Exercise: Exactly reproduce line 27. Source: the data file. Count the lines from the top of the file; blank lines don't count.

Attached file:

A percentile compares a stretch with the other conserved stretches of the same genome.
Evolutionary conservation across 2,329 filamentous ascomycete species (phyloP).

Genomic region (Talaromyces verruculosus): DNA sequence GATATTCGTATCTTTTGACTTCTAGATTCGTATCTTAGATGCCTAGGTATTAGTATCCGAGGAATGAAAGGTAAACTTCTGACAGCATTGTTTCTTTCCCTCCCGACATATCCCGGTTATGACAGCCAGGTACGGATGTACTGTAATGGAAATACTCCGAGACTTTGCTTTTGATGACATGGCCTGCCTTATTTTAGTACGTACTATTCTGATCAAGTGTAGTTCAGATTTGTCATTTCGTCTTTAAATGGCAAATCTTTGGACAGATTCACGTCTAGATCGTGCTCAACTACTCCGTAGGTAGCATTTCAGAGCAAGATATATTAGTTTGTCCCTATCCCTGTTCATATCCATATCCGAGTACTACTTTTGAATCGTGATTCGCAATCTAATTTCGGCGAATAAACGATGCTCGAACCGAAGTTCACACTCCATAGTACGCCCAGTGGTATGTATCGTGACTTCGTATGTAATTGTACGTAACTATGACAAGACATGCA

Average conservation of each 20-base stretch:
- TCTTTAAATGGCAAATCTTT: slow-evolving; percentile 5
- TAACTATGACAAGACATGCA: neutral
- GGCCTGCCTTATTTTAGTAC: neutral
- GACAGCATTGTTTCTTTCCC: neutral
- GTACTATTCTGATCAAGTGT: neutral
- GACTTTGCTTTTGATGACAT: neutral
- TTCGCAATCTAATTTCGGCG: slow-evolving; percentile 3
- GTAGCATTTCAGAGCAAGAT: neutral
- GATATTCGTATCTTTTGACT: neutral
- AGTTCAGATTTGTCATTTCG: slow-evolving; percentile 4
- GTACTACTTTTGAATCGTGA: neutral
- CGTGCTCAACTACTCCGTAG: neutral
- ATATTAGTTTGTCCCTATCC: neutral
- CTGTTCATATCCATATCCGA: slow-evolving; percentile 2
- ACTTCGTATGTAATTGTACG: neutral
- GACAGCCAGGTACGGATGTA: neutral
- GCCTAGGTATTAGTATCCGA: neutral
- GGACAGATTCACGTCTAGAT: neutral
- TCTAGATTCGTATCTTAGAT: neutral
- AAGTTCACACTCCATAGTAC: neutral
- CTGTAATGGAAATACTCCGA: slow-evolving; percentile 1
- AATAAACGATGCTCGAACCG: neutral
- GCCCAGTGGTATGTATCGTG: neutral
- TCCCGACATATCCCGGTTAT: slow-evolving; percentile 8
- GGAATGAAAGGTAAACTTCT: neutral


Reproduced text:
- GCCCAGTGGTATGTATCGTG: neutral